Western culture has often identified man’s body and mind as two distinct entities, often also opposed to each other. All the most recent studies, however, lead to confirm exactly the opposite idea, namely that there is a very strong interdependence between our body and our mind (the term mind here indicates the complex of possibilities and intellectual and spirituality of an individual).
Fitness for mind
The stereotype depicts genius minds wandering the shelves of libraries and escaping the gym and sweat in every way. Nothing more wrong. Some research shows that kids who are regularly addicted to sports are better at math.
The constant practice of physical activity promotes alertness, agility and clarity of mind. Taking up an ancient Latin motto therefore Award-winning poker champion is also well aware of this, and in his interviews he often focuses on the theme of self-awareness and the relationship that clarity and alertness have with sport.
There are many studies showing that working out in the gym, even just 30 minutes a day three times a week has a massive positive impact on your life. Not only physically, but mentally, the secret of happiness is physical exercise. I think a lot of poker players are smart enough to understand that if they want to be happy they have to exercise. The best way to get out of depression is to do something, to practice.
In fact, poker players spend several hours sitting at the table and this has a profound effect on their lifestyle and the outcome of their game. This trend is common to a large part of Westerners who work daily in the office and are characterized by a strong tendency to be sedentary.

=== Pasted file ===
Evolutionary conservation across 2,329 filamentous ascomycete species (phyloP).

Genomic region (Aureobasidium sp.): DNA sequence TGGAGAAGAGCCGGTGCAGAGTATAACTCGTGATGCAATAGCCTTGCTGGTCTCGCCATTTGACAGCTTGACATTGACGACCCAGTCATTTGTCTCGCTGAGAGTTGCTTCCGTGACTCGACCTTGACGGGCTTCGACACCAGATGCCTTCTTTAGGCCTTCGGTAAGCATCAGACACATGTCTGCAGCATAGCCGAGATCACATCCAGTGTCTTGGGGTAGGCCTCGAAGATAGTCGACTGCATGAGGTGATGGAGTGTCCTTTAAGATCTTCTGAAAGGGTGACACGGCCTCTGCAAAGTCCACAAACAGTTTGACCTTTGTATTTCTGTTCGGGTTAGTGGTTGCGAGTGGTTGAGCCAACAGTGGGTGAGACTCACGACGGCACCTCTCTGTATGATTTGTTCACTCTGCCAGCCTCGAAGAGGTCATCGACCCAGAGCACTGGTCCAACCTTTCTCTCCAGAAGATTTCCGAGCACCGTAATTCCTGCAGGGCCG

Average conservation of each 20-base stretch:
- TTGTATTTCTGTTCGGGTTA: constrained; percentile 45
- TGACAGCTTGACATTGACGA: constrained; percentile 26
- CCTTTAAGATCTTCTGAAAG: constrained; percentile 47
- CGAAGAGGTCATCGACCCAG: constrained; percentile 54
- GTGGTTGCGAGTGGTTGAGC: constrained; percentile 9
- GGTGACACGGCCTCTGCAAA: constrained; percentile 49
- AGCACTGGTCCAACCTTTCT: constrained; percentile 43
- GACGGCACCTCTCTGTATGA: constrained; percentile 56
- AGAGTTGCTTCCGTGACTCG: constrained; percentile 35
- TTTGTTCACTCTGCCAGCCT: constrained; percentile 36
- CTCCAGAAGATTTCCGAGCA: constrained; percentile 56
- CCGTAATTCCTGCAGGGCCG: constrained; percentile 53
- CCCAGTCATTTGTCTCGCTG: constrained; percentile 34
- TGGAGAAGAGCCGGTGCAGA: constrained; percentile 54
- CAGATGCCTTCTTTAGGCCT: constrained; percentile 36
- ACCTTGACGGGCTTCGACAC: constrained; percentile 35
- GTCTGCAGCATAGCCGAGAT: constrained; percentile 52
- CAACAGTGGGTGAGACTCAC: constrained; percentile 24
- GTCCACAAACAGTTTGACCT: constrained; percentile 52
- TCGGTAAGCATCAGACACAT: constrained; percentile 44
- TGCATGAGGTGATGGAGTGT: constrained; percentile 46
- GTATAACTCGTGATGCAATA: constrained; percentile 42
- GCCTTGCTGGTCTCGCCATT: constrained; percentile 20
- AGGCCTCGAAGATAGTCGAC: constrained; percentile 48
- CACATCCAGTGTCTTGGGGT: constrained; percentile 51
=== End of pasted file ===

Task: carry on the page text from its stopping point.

Fitness as a remedy for depression
Our muscles are closely linked to our brain activity. In fact, the human brain responds very positively to constant physical activity. The regular practice of moderate physical activity causes the nervous system to release a greater amount of endorphins, substances with powerful analgesic and exciting activity. In fact, constant exercise can be considered a valid remedy to combat some forms of depression.
Fitness to improve concentration and memory
Sport also seems to be able to significantly improve human intellectual performance. To explain the phenomenon, it is hypothesized that it is precisely the increase in blood circulation that positively influences the activity of the brain, helping to significantly oxygenate the brain areas that are home to our faculty of learning, attention and memory.
The more blood the brain flows, the more the brain tissue is nourished. According to some studies conducted by Columbia University in New York and the University of Illinois, physical exercise would increase the number of functioning brain neurons.
Some volunteers involved in the study, after walking, cycling or swimming 3 times a week for a year, had better results on memory tests.
It also seems that a protein known as BDNF (brain-derived neurotrophic factor) develops in the same brain area activated by physical movement, capable of making nerve cells grow and prolong their existence.
Playing sports to be multitasking
According to a study by the University of Groningen (Holland), sporting activity helps to be multitasking. The Dutch researchers observed 109 people with dementia and divided them into three groups. The first group walked briskly 4 times a week for 30 minutes, the members of the second group walked briskly twice a week, combining this with two half-hour weight sessions, the third group did not follow any type of training.
After nine weeks, all patients underwent a series of tests that assessed their executive function, which measured their ability to reason, plan their action and therefore perform multiple tasks at the same time. Those who performed the most intense training obtained the best results.
Sports activity therefore improves memory, reduces stress, and helps to control hunger, fight depression and slow down the decline associated with degenerative diseases such as Parkinson’s disease or dementia.